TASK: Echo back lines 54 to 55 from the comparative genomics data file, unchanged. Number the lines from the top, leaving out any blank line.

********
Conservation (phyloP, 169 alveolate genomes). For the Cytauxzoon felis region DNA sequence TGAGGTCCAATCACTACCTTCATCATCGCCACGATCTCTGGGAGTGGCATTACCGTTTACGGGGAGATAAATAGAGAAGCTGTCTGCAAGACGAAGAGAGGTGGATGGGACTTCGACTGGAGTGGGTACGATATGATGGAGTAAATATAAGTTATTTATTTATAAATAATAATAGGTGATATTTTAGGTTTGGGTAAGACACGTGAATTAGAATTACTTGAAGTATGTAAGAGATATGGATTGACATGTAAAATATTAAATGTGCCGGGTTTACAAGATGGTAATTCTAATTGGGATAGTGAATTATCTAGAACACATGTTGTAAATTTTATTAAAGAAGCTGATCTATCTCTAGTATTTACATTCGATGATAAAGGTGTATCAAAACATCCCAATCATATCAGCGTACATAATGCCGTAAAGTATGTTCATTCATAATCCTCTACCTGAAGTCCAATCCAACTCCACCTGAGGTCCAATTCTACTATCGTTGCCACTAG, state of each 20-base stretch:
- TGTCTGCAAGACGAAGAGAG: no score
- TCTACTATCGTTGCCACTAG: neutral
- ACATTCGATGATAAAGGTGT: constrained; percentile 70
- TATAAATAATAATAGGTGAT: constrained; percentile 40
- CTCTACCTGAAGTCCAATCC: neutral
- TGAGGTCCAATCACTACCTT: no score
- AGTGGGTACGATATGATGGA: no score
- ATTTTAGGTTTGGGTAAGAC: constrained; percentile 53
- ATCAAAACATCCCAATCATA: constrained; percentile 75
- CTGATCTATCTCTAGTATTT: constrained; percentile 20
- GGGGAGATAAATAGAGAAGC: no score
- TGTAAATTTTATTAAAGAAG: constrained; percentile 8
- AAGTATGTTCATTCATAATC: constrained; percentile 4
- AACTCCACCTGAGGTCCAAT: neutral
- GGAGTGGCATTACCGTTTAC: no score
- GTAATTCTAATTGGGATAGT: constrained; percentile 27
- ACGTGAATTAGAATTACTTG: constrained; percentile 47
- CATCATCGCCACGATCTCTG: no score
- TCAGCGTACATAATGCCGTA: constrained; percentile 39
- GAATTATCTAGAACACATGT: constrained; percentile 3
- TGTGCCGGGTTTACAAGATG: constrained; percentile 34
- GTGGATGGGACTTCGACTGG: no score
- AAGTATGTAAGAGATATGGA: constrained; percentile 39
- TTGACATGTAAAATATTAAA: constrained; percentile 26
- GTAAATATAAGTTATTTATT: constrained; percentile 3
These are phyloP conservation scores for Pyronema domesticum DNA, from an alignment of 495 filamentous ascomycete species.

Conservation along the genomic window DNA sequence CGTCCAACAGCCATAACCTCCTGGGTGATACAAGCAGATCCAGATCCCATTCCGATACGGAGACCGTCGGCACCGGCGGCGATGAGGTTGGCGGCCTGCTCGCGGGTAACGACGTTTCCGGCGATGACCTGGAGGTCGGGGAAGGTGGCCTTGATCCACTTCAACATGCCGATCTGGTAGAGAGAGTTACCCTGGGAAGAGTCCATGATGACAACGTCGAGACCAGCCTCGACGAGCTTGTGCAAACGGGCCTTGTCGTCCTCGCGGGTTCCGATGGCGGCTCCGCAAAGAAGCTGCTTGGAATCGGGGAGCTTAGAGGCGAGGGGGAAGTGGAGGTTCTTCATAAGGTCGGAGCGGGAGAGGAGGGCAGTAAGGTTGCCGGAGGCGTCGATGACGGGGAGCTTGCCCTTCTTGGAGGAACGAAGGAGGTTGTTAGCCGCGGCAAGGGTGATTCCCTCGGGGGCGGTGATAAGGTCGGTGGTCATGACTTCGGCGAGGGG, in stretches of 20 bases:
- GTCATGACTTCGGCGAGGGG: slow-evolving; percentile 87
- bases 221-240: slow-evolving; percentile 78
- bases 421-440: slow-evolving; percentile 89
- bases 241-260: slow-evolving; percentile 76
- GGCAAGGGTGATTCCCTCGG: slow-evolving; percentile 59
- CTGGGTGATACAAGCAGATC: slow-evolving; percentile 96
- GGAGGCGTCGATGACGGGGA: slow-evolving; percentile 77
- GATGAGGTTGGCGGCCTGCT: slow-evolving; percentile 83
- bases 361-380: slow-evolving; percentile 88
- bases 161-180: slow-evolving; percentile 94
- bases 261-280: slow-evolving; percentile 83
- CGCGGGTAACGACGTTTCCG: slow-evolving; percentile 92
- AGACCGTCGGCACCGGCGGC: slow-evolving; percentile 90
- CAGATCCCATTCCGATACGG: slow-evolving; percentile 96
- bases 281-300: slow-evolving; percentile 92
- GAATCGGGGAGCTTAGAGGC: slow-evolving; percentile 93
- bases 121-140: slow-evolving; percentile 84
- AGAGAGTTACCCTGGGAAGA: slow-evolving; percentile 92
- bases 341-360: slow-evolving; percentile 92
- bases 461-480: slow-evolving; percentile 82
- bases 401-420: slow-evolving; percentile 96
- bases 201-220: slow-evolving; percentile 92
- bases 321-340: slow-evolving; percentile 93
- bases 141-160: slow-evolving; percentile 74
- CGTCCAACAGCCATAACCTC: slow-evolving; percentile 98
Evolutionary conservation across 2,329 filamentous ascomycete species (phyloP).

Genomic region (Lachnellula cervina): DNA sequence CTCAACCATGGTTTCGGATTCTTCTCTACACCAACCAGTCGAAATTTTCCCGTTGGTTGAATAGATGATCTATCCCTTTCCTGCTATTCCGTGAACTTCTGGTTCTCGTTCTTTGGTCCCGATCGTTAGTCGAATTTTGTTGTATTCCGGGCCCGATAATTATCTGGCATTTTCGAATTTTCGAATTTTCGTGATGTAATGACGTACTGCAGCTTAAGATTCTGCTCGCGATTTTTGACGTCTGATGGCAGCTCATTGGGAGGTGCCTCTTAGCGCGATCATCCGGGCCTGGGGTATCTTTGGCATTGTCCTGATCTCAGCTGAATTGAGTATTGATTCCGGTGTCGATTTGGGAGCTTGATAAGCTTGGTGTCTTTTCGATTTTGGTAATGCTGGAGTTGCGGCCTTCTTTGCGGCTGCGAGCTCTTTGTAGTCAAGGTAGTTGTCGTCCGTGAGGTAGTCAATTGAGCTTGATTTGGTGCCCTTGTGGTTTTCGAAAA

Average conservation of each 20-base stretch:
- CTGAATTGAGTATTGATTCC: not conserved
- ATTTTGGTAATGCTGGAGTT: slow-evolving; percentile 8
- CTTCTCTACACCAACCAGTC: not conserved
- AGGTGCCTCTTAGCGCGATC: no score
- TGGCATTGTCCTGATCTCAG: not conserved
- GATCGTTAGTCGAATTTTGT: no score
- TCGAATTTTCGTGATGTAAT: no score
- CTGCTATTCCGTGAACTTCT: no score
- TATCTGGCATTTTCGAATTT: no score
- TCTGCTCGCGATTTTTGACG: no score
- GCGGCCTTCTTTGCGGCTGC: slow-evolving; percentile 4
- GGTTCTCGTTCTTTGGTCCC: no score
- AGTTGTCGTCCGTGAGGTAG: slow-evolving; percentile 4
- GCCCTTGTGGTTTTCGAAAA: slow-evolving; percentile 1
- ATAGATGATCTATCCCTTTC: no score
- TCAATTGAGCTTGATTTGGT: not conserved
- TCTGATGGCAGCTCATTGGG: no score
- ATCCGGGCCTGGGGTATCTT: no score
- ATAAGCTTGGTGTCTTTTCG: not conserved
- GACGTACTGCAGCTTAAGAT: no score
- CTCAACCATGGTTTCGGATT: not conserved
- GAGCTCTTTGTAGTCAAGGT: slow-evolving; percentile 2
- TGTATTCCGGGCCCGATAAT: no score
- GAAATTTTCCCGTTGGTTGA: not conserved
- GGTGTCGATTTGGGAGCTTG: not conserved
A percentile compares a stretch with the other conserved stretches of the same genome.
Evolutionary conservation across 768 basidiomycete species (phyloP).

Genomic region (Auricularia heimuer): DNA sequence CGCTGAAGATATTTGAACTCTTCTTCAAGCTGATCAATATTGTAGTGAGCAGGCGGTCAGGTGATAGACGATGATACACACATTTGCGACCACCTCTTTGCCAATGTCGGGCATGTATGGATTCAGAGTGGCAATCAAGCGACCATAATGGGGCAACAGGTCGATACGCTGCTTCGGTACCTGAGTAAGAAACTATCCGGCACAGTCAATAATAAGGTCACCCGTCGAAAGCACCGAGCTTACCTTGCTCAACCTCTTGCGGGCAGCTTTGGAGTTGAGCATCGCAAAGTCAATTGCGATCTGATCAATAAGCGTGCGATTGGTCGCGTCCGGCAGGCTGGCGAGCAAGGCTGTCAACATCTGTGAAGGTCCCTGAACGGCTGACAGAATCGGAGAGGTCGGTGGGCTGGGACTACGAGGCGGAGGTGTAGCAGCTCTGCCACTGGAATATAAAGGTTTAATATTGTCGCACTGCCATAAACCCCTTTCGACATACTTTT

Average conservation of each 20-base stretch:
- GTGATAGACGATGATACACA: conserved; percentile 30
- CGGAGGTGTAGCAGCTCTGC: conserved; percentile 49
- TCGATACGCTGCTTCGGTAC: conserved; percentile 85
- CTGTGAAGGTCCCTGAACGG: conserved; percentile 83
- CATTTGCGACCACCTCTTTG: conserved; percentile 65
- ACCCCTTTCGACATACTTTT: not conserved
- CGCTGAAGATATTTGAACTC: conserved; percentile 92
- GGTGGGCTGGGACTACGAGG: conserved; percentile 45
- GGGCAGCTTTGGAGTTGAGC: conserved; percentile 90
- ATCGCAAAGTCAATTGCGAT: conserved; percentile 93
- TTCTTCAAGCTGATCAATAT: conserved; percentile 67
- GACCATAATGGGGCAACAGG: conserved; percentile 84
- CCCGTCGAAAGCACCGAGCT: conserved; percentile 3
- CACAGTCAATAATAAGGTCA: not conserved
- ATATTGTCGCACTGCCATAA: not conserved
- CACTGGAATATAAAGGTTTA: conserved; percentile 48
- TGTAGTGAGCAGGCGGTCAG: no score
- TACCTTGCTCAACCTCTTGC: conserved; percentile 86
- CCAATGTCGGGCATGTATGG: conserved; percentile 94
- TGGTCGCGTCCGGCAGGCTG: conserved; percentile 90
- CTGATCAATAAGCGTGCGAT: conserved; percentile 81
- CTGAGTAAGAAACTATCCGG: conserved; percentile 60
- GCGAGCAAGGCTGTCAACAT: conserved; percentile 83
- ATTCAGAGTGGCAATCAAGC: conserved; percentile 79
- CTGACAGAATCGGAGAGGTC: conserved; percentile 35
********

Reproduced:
Evolutionary conservation across 2,329 filamentous ascomycete species (phyloP).

Genomic region (Lachnellula cervina): DNA sequence CTCAACCATGGTTTCGGATTCTTCTCTACACCAACCAGTCGAAATTTTCCCGTTGGTTGAATAGATGATCTATCCCTTTCCTGCTATTCCGTGAACTTCTGGTTCTCGTTCTTTGGTCCCGATCGTTAGTCGAATTTTGTTGTATTCCGGGCCCGATAATTATCTGGCATTTTCGAATTTTCGAATTTTCGTGATGTAATGACGTACTGCAGCTTAAGATTCTGCTCGCGATTTTTGACGTCTGATGGCAGCTCATTGGGAGGTGCCTCTTAGCGCGATCATCCGGGCCTGGGGTATCTTTGGCATTGTCCTGATCTCAGCTGAATTGAGTATTGATTCCGGTGTCGATTTGGGAGCTTGATAAGCTTGGTGTCTTTTCGATTTTGGTAATGCTGGAGTTGCGGCCTTCTTTGCGGCTGCGAGCTCTTTGTAGTCAAGGTAGTTGTCGTCCGTGAGGTAGTCAATTGAGCTTGATTTGGTGCCCTTGTGGTTTTCGAAAA